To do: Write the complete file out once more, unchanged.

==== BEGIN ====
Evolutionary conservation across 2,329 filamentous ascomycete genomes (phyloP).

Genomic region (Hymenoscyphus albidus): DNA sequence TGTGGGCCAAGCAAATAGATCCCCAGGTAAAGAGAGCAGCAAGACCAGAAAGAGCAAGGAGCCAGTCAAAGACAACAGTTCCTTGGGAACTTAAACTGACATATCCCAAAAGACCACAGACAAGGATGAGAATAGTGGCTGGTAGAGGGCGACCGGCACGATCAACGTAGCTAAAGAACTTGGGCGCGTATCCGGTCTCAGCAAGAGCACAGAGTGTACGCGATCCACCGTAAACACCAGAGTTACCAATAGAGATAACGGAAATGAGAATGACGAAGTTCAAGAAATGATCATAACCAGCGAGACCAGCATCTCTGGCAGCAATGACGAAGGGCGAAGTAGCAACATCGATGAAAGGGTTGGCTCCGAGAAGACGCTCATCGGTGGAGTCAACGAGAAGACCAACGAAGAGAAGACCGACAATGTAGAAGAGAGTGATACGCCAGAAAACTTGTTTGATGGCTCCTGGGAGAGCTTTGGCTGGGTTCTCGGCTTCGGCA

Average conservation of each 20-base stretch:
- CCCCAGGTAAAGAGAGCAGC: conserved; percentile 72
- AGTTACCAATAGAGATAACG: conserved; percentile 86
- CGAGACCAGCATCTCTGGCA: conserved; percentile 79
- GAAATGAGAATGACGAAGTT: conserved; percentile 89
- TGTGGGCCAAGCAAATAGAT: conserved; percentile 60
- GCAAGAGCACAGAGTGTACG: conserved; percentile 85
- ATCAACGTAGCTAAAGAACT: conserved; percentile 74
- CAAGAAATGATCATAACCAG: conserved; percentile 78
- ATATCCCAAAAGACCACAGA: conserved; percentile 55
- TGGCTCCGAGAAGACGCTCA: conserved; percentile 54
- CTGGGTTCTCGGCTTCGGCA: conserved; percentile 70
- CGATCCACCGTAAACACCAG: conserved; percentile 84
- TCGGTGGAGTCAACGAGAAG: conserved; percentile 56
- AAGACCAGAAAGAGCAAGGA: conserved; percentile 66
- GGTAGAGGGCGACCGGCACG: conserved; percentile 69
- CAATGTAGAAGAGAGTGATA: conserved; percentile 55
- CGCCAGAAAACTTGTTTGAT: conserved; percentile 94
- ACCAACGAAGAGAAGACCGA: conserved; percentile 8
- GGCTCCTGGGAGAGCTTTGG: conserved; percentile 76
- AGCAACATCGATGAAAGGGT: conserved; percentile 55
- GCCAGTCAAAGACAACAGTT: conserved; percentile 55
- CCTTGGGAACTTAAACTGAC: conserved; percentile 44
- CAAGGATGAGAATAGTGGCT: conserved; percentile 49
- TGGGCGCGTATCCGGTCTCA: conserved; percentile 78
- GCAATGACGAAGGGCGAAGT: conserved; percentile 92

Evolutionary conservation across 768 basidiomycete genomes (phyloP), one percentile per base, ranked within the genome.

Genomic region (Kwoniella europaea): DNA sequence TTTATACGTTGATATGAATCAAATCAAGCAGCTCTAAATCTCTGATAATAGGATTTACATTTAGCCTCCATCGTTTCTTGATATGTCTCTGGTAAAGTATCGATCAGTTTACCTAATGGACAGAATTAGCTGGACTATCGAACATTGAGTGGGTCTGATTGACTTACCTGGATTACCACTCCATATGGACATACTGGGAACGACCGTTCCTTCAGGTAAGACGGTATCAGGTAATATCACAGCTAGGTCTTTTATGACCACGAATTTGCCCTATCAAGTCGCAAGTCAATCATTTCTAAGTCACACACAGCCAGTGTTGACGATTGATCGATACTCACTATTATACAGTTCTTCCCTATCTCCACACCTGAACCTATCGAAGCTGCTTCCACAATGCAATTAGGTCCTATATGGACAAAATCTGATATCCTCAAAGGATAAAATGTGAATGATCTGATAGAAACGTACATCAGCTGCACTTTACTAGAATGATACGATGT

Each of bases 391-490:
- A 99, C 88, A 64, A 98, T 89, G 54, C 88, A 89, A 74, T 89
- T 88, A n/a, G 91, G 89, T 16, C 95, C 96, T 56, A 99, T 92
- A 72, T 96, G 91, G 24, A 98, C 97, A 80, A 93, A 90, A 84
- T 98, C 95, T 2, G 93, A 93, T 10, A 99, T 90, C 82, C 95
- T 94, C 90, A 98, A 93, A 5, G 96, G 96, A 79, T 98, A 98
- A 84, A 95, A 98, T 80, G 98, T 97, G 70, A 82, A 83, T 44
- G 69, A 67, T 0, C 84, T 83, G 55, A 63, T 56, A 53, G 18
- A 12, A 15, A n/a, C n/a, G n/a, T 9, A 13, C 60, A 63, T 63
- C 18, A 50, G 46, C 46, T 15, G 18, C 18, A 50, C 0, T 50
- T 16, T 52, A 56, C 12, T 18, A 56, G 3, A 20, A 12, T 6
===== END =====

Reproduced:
Evolutionary conservation across 2,329 filamentous ascomycete genomes (phyloP).

Genomic region (Hymenoscyphus albidus): DNA sequence TGTGGGCCAAGCAAATAGATCCCCAGGTAAAGAGAGCAGCAAGACCAGAAAGAGCAAGGAGCCAGTCAAAGACAACAGTTCCTTGGGAACTTAAACTGACATATCCCAAAAGACCACAGACAAGGATGAGAATAGTGGCTGGTAGAGGGCGACCGGCACGATCAACGTAGCTAAAGAACTTGGGCGCGTATCCGGTCTCAGCAAGAGCACAGAGTGTACGCGATCCACCGTAAACACCAGAGTTACCAATAGAGATAACGGAAATGAGAATGACGAAGTTCAAGAAATGATCATAACCAGCGAGACCAGCATCTCTGGCAGCAATGACGAAGGGCGAAGTAGCAACATCGATGAAAGGGTTGGCTCCGAGAAGACGCTCATCGGTGGAGTCAACGAGAAGACCAACGAAGAGAAGACCGACAATGTAGAAGAGAGTGATACGCCAGAAAACTTGTTTGATGGCTCCTGGGAGAGCTTTGGCTGGGTTCTCGGCTTCGGCA

Average conservation of each 20-base stretch:
- CCCCAGGTAAAGAGAGCAGC: conserved; percentile 72
- AGTTACCAATAGAGATAACG: conserved; percentile 86
- CGAGACCAGCATCTCTGGCA: conserved; percentile 79
- GAAATGAGAATGACGAAGTT: conserved; percentile 89
- TGTGGGCCAAGCAAATAGAT: conserved; percentile 60
- GCAAGAGCACAGAGTGTACG: conserved; percentile 85
- ATCAACGTAGCTAAAGAACT: conserved; percentile 74
- CAAGAAATGATCATAACCAG: conserved; percentile 78
- ATATCCCAAAAGACCACAGA: conserved; percentile 55
- TGGCTCCGAGAAGACGCTCA: conserved; percentile 54
- CTGGGTTCTCGGCTTCGGCA: conserved; percentile 70
- CGATCCACCGTAAACACCAG: conserved; percentile 84
- TCGGTGGAGTCAACGAGAAG: conserved; percentile 56
- AAGACCAGAAAGAGCAAGGA: conserved; percentile 66
- GGTAGAGGGCGACCGGCACG: conserved; percentile 69
- CAATGTAGAAGAGAGTGATA: conserved; percentile 55
- CGCCAGAAAACTTGTTTGAT: conserved; percentile 94
- ACCAACGAAGAGAAGACCGA: conserved; percentile 8
- GGCTCCTGGGAGAGCTTTGG: conserved; percentile 76
- AGCAACATCGATGAAAGGGT: conserved; percentile 55
- GCCAGTCAAAGACAACAGTT: conserved; percentile 55
- CCTTGGGAACTTAAACTGAC: conserved; percentile 44
- CAAGGATGAGAATAGTGGCT: conserved; percentile 49
- TGGGCGCGTATCCGGTCTCA: conserved; percentile 78
- GCAATGACGAAGGGCGAAGT: conserved; percentile 92

Evolutionary conservation across 768 basidiomycete genomes (phyloP), one percentile per base, ranked within the genome.

Genomic region (Kwoniella europaea): DNA sequence TTTATACGTTGATATGAATCAAATCAAGCAGCTCTAAATCTCTGATAATAGGATTTACATTTAGCCTCCATCGTTTCTTGATATGTCTCTGGTAAAGTATCGATCAGTTTACCTAATGGACAGAATTAGCTGGACTATCGAACATTGAGTGGGTCTGATTGACTTACCTGGATTACCACTCCATATGGACATACTGGGAACGACCGTTCCTTCAGGTAAGACGGTATCAGGTAATATCACAGCTAGGTCTTTTATGACCACGAATTTGCCCTATCAAGTCGCAAGTCAATCATTTCTAAGTCACACACAGCCAGTGTTGACGATTGATCGATACTCACTATTATACAGTTCTTCCCTATCTCCACACCTGAACCTATCGAAGCTGCTTCCACAATGCAATTAGGTCCTATATGGACAAAATCTGATATCCTCAAAGGATAAAATGTGAATGATCTGATAGAAACGTACATCAGCTGCACTTTACTAGAATGATACGATGT

Each of bases 391-490:
- A 99, C 88, A 64, A 98, T 89, G 54, C 88, A 89, A 74, T 89
- T 88, A n/a, G 91, G 89, T 16, C 95, C 96, T 56, A 99, T 92
- A 72, T 96, G 91, G 24, A 98, C 97, A 80, A 93, A 90, A 84
- T 98, C 95, T 2, G 93, A 93, T 10, A 99, T 90, C 82, C 95
- T 94, C 90, A 98, A 93, A 5, G 96, G 96, A 79, T 98, A 98
- A 84, A 95, A 98, T 80, G 98, T 97, G 70, A 82, A 83, T 44
- G 69, A 67, T 0, C 84, T 83, G 55, A 63, T 56, A 53, G 18
- A 12, A 15, A n/a, C n/a, G n/a, T 9, A 13, C 60, A 63, T 63
- C 18, A 50, G 46, C 46, T 15, G 18, C 18, A 50, C 0, T 50
- T 16, T 52, A 56, C 12, T 18, A 56, G 3, A 20, A 12, T 6